In our blog post in September 2016, on the refurbishment of the King’s Lynn Borough Archives, we mentioned one of the oldest records in the archive: the King John Charter of 1204. The charter granted Lynn the right to be a free borough forever and was a milestone in the history of Lynn; providing the legal and economic framework for an already thriving town to continue to develop successfully as an urban community and a commercial centre. Lynn celebrated the 800th anniversary of this charter in 2004, a charter that evidences the status and privileges of the borough which it created.
The text is a grant by King John to the burgesses of Lynn, at the request of John de Gray, Bishop of Norwich, that the borough of Lynn should be a free borough for ever, with rights of local jurisdiction, freedom from tolls except in London, and a merchant gild. They were to follow the law and custom of Oxford, and in the event of their being in doubt or contention as to how to resolve a question they were to send messengers to Oxford and abide by the decision of the burgesses there. The existing liberties and customs in Lynn of the Bishop of Norwich and the Earl of Arundel were to continue unchanged.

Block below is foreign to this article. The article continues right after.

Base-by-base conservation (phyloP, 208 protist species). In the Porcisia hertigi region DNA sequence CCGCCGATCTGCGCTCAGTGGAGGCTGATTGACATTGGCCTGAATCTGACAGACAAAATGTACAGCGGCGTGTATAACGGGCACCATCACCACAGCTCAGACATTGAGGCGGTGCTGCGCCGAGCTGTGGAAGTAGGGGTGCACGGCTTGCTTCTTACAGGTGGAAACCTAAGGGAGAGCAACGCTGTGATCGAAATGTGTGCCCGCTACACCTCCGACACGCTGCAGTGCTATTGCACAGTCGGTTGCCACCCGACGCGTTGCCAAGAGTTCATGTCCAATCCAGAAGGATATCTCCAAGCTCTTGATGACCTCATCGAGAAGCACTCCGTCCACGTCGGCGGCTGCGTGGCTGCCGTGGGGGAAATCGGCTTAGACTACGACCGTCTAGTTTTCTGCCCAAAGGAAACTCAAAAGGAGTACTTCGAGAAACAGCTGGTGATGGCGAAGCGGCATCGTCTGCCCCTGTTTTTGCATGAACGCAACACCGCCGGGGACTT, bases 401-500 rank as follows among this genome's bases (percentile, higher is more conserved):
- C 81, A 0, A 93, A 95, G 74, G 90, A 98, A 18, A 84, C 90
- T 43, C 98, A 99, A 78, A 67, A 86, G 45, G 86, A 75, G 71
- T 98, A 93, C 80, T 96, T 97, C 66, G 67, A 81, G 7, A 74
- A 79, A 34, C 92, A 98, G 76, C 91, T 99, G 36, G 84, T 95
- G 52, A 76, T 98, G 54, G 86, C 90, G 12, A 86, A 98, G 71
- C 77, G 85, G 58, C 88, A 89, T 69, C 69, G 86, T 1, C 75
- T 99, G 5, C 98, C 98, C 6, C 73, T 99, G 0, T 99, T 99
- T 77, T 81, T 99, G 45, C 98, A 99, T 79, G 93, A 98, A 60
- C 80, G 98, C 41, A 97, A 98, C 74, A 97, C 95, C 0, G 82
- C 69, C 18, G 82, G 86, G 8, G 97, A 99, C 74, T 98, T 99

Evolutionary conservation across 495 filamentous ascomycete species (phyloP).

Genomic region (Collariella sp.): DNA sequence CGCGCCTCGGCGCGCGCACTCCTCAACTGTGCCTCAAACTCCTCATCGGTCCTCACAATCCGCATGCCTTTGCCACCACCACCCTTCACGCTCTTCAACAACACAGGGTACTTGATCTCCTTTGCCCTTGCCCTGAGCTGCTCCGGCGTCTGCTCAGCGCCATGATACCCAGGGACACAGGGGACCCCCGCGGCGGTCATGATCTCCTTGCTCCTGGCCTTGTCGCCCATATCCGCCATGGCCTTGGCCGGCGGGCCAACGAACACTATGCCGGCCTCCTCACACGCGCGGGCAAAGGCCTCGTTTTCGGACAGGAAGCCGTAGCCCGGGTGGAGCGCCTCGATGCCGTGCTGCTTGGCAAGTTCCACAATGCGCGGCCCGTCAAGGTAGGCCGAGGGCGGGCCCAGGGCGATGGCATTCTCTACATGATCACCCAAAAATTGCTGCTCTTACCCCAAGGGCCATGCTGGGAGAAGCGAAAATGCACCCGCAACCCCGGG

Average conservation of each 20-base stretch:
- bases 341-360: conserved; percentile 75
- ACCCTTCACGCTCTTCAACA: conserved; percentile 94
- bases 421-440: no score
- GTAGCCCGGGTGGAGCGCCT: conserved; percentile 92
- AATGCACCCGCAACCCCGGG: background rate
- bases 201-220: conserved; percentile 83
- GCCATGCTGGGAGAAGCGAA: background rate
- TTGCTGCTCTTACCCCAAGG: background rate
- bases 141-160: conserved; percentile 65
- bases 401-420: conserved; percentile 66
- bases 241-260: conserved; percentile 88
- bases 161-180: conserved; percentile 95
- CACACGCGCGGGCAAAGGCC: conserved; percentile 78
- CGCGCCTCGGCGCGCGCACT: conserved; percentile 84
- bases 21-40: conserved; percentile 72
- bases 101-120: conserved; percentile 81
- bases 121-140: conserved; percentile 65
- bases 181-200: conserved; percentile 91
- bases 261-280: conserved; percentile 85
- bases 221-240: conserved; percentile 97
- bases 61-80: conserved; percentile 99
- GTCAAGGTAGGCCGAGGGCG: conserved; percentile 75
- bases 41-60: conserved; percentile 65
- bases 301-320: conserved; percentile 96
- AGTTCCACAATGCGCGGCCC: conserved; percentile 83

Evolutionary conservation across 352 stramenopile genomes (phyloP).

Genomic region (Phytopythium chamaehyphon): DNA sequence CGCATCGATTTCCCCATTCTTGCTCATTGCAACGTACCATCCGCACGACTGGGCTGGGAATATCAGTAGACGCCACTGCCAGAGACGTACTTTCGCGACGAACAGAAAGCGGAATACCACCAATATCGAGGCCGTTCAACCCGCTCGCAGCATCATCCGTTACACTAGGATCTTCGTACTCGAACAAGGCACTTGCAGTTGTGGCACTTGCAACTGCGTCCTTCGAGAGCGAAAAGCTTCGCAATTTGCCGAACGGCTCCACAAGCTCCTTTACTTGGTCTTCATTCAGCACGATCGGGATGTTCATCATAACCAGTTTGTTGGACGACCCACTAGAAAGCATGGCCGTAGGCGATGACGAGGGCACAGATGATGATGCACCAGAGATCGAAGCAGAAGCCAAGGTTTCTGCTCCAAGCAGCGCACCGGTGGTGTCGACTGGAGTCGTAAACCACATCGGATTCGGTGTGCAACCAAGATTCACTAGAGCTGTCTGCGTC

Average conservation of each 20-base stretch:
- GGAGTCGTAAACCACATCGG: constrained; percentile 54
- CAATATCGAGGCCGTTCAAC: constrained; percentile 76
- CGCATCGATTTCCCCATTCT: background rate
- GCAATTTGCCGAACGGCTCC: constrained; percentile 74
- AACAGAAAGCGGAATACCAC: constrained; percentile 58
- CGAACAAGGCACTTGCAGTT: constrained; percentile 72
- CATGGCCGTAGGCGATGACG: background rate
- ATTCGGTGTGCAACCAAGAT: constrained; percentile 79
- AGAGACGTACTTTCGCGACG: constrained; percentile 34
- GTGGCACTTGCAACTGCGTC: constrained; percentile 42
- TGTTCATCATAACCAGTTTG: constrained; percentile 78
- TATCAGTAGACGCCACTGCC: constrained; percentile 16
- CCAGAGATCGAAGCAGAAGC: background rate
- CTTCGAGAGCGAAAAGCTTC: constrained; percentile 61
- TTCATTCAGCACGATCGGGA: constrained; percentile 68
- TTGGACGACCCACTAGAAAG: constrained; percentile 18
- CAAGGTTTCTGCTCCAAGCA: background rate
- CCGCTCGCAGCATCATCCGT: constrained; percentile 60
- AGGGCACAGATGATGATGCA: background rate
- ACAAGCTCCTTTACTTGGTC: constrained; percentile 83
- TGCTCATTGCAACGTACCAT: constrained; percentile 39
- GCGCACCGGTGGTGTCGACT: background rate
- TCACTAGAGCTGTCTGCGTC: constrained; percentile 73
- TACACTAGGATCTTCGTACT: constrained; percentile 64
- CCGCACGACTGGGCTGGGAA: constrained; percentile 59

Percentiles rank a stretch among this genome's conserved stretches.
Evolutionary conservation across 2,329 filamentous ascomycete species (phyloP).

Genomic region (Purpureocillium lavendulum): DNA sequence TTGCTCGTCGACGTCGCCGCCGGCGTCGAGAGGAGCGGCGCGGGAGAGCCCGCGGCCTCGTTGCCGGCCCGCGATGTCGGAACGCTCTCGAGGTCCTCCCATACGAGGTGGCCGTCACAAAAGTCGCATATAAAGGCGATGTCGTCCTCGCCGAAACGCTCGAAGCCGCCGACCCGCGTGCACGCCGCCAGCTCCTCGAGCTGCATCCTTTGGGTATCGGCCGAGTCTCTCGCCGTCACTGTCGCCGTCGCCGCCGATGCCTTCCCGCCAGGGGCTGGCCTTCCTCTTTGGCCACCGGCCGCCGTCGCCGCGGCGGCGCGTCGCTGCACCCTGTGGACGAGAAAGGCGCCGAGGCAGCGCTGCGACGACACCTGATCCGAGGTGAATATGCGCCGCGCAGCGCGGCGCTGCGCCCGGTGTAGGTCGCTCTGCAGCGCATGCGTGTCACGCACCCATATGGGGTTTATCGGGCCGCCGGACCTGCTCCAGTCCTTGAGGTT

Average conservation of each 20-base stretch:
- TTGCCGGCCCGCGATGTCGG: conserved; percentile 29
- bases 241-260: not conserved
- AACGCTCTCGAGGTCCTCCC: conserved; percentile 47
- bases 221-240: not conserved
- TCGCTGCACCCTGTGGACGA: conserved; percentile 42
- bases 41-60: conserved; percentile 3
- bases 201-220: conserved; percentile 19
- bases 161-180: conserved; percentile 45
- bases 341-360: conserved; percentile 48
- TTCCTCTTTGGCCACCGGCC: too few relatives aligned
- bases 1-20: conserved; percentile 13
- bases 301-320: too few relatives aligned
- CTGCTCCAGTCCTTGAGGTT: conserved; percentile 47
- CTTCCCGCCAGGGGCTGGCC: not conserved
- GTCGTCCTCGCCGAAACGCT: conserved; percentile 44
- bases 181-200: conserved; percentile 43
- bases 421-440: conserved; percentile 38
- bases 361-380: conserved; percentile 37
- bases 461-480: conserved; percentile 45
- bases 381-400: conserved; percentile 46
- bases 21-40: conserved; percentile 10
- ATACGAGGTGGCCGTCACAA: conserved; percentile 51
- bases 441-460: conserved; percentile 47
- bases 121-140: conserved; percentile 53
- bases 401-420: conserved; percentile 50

The charter is written in Latin, the language of administration in medieval western Europe. The form and wording of charters developed continually: the phrase ‘a free borough for ever’, for example, first appeared in charters issued in the reign of King John. Many towns acquired borough status during his reign (1199-1216), when a period of urban growth coincided with a royal need for funds.
The charter was never signed by the king: instead, he authorized the application to it of his great seal, which was attached to the parchment by a plaited cord. At a time when very few people other than the clergy could read or write, the great seal, bearing the image of the king, was visible evidence of the document’s authenticity.
Only part of the seal has survived on the Lynn borough charter. On the obverse (front) King John is depicted in state on a throne. The legend has been lost, but would have read Johannes Dei Gracia Rex Anglie Dominus Hibernie (John by the grace of God King of England and Lord of Ireland). On the reverse (back) the King was depicted riding into battle. The image was impressed on beeswax coloured green with verdigris.
John, by the grace of God King of England, Lord of Ireland, Duke of Normandy and Acquitaine, and Count of Anjou, to the archbishops, bishops, abbots, earls, barons, justices, sheriffs, reeves, ministers and all his bailiffs and faithful men, greeting.